4. This Item inserts a new definition in Section 3 to define ‘wheat export charge amounts’. ‘Wheat export charge’ amounts are the charge identified in regulations and any penalties payable under the Primary Industries Levies and Charges Collection Act 1991 in respect of late payment of the charge. It is proposed to make regulations under the Primary Industries (Customs) Charges Act 1999 to impose a wheat export charge and that those regulations will link that charge to this definition.
5. This item inserts new Sections 5A and 5B in the WMA.
6. The new section 5A provides that for so long as AWB (International) Ltd (AWBI) (the company declared as nominated company B for the purposes of the WMA) is the manager of the wheat single desk rights under Section 57 of the WMA, the WEA must perform its export control functions so as to complement any objective of AWBI to maximise net returns to growers selling wheat for inclusion in its pools. However, this is not to prevent the WEA exercising those functions so as to allow for the development of niche and other markets by other persons, where the WEA considers there may be a benefit to growers and the wider Australian community. This recognises that the WEA has the final discretion in the granting of consents for the export of wheat in bags and containers and that a flexible approach is desirable to allow exporters to take advantage of market opportunities and to capture the benefits from the single desk arrangements.
7. The new Section 5B provides that the WEA may delegate all or any of its functions and powers, except those relating to employment and terms and conditions of staff, to the person undertaking the duties of chief executive officer of the WEA. The delegate, in exercising these powers or functions must comply with any directions from the WEA.
8. This item inserts new Sections 10A and 10B in the WMA.
9. The new Section 10A provides that the Commonwealth must pay the WEA amounts equal to the wheat export charge amounts (see Item 1) and appropriates the Consolidated Revenue Fund for this purpose.
10. The new Section 10B enables the Commonwealth to recover from the WEA expenses it incurs in collecting or recovering wheat export charge amounts (see Item 1) and in administration of the charge arrangements. The clause also makes clear that the Commonwealth can set off these expenses from payments of the wheat export charge amounts payable to the WEA under the new Section 10A. It is also made clear that any refund of overpayments which might arise as a result of subsection (18)(3) of the Primary Industries Levies and Charges Collection Act 1991 may be set off against amounts owed between the WEA and the Commonwealth.
11. This Item amends subsection 11(2) of the WMA to correct the reference to the relevant section of Commonwealth Authorities and Companies Act 1997 (CAC Act) regarding the powers of the WEA to invest surplus monies. The WEA is not a statutory marketing authority under the CAC Act.
12. This Item inserts new Sections 58 and 59 in the WMA.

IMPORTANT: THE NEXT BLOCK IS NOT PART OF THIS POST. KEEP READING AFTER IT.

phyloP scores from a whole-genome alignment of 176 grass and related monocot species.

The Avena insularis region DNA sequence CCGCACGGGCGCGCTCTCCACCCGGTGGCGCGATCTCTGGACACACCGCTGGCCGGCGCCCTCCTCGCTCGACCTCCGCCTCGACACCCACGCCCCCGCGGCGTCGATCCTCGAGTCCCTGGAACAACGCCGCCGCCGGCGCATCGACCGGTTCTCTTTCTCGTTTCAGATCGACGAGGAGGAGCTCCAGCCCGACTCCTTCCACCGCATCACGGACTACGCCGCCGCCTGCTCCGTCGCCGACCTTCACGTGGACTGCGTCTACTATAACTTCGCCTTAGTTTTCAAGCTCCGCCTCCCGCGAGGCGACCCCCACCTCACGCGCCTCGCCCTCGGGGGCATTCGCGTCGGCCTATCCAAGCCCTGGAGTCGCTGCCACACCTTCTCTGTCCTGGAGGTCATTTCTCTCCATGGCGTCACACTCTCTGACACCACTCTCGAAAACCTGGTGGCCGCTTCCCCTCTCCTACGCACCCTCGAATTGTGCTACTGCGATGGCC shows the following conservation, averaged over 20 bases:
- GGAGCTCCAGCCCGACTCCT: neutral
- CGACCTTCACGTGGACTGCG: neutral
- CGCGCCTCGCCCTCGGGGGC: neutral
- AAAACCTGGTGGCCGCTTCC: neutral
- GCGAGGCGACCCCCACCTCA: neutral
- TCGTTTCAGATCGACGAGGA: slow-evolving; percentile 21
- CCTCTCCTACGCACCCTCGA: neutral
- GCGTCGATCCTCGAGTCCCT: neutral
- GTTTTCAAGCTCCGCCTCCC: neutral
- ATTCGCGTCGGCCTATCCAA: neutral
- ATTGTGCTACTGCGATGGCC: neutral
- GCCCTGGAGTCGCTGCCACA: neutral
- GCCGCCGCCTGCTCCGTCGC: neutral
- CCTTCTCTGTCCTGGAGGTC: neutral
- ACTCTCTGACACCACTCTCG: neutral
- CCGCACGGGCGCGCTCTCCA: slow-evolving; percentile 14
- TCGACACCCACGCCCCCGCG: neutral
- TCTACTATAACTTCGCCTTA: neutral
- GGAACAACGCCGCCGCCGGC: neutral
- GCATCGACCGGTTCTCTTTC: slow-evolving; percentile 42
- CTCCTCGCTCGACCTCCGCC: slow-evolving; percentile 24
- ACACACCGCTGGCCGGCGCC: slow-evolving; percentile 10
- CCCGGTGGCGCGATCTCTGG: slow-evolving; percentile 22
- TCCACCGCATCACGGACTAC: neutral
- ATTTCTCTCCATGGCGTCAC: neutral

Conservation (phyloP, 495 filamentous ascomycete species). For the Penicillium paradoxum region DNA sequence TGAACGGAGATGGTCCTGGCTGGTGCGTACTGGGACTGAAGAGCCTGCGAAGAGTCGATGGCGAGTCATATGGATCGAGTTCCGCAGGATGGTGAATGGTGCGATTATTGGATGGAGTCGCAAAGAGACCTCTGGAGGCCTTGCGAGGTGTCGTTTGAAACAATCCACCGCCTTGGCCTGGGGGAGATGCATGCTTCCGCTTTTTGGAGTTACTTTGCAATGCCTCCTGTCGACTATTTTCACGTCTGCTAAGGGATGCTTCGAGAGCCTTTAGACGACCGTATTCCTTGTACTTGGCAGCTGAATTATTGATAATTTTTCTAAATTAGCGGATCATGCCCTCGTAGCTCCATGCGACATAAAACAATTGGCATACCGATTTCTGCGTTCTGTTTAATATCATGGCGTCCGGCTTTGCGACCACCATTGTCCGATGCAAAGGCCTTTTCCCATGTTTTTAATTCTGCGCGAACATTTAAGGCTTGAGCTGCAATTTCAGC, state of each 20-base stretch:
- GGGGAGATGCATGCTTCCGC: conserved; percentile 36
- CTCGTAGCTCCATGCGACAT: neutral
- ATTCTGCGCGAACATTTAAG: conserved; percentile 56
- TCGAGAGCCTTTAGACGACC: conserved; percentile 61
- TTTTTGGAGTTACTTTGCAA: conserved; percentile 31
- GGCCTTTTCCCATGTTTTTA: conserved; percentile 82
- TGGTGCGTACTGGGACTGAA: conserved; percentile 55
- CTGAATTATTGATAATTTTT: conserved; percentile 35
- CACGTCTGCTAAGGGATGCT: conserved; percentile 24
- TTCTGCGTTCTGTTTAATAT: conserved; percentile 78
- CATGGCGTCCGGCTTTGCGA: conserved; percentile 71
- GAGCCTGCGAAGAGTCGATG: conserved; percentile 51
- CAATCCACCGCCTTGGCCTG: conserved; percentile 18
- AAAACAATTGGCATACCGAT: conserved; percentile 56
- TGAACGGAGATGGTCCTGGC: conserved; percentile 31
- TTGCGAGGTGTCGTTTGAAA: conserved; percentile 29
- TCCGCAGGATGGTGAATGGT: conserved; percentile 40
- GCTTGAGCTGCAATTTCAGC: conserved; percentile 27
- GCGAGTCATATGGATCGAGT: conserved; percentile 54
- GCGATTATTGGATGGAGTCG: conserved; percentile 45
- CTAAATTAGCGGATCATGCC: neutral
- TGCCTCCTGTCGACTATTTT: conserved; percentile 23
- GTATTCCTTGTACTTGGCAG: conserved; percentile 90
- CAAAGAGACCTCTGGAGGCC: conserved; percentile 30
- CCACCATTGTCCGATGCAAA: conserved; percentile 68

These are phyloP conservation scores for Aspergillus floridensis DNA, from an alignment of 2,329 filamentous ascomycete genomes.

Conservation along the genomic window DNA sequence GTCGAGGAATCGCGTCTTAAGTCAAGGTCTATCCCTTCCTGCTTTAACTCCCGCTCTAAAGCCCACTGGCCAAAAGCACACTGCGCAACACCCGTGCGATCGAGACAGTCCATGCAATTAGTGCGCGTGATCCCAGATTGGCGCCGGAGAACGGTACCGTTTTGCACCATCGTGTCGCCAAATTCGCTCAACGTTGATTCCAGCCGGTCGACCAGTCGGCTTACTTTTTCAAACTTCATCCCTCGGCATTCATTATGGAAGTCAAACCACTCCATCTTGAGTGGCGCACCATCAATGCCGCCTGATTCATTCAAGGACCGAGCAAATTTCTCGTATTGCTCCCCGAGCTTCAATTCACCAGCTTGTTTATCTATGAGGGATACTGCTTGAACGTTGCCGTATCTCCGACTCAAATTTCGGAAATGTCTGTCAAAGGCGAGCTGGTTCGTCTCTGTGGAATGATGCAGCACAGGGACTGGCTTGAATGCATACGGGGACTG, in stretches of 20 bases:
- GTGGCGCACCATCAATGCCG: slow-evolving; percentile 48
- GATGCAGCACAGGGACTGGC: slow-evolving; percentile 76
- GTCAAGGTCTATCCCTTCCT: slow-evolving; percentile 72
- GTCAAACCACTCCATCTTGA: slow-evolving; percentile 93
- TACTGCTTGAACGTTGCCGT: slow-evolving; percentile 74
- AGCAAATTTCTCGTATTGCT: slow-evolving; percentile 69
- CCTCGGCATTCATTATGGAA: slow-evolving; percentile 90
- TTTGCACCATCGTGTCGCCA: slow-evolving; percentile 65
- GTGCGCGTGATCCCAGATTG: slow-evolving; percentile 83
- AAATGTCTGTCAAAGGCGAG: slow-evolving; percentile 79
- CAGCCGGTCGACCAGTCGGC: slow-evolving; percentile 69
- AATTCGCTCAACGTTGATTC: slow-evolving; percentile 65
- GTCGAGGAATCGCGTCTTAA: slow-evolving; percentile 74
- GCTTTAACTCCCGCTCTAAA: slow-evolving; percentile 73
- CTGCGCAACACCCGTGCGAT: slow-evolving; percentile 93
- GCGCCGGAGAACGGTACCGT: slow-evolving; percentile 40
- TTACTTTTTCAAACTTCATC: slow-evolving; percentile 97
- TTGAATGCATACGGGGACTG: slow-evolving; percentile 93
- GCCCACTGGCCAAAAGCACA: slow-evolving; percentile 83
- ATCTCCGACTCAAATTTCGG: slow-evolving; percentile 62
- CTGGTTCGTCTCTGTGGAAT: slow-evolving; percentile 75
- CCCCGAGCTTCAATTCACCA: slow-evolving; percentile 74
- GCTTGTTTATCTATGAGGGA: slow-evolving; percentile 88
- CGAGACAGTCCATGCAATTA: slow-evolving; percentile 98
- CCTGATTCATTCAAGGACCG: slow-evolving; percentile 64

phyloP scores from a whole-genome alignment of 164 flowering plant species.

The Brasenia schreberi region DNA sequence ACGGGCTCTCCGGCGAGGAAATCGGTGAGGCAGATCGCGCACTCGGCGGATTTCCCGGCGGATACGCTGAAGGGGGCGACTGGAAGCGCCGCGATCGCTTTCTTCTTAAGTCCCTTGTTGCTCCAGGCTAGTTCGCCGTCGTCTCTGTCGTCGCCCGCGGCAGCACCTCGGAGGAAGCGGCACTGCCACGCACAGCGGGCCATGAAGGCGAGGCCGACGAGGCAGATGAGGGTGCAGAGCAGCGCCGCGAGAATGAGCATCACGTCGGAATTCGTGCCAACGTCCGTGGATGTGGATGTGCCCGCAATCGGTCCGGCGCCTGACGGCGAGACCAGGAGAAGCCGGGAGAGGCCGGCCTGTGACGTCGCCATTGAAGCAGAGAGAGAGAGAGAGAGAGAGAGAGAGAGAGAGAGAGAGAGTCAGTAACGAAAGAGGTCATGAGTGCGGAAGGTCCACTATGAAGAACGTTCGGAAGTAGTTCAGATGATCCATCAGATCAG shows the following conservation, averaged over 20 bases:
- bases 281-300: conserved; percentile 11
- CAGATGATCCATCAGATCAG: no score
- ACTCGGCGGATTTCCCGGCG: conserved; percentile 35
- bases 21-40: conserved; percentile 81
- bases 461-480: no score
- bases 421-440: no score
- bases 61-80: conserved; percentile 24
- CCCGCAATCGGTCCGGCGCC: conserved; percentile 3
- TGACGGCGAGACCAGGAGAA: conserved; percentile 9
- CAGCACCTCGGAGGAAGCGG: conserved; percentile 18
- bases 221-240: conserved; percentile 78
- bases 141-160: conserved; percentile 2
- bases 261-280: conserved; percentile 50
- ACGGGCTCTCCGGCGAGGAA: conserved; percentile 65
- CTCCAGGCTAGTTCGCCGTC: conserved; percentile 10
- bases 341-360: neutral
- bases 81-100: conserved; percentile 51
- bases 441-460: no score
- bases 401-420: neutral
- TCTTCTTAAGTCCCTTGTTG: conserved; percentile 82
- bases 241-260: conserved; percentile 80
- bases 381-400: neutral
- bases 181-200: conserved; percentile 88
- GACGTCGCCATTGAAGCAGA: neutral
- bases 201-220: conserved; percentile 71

13. The new Section 58 expressly provides for the WEA to vary a consent it has issued for the export of wheat, on request by the person to whom the consent was given. A new subsection 58(2) will prevent the WEA making a variation to a consent except in the matters for which a variation has been requested. The WEA will be able to decide whether to grant the variation request in full or part, in the same way as it does for original consent applications. The WEA’s consideration takes account, amongst other things, of any indicative tonnage advice for the particular market received from AWBI. However, paragraph 58(2)(b) provides that the WEA should not be able to vary the original consent if the result was to make the consent less favourable to the person.
14. Unless the variation is considered to be a minor matter by the WEA, the variation request will be treated in a similar manner to a new consent application, with AWBI being consulted. All requests for variations of consents will be considered against any guidelines issued under subsection 57(3E) of the WMA. The new subsection 58(5) provides that a request to vary the tonnage to be exported by not more than 500 tonnes would be a minor matter but other matters could also be deemed minor by the WEA where it was considered that the nature or impact of the consent would not be substantially changed by the variation.. These may include for example, the grade of wheat or the buyer. In the case of a minor variation being made to a consent the WEA is required to inform AWBI of the change.
15. A new subsection 58(7) provides that consent cannot be varied except in accordance with Section 58 of the WMA.
16. The new Section 59 of the WMA provides for the WEA to disclose information (including personal information) to another agency (as defined in the Privacy Act 1999) for the purposes of the control of wheat exports. The clause also allows that Australian Public Service employees of the Australian Quarantine and Inspection Service (AQIS) may provide the WEA with information (including personal information) for the purposes of the control of wheat exports. These provisions will allow the WEA to exchange information with agencies to better monitor compliance with export consents it has issued.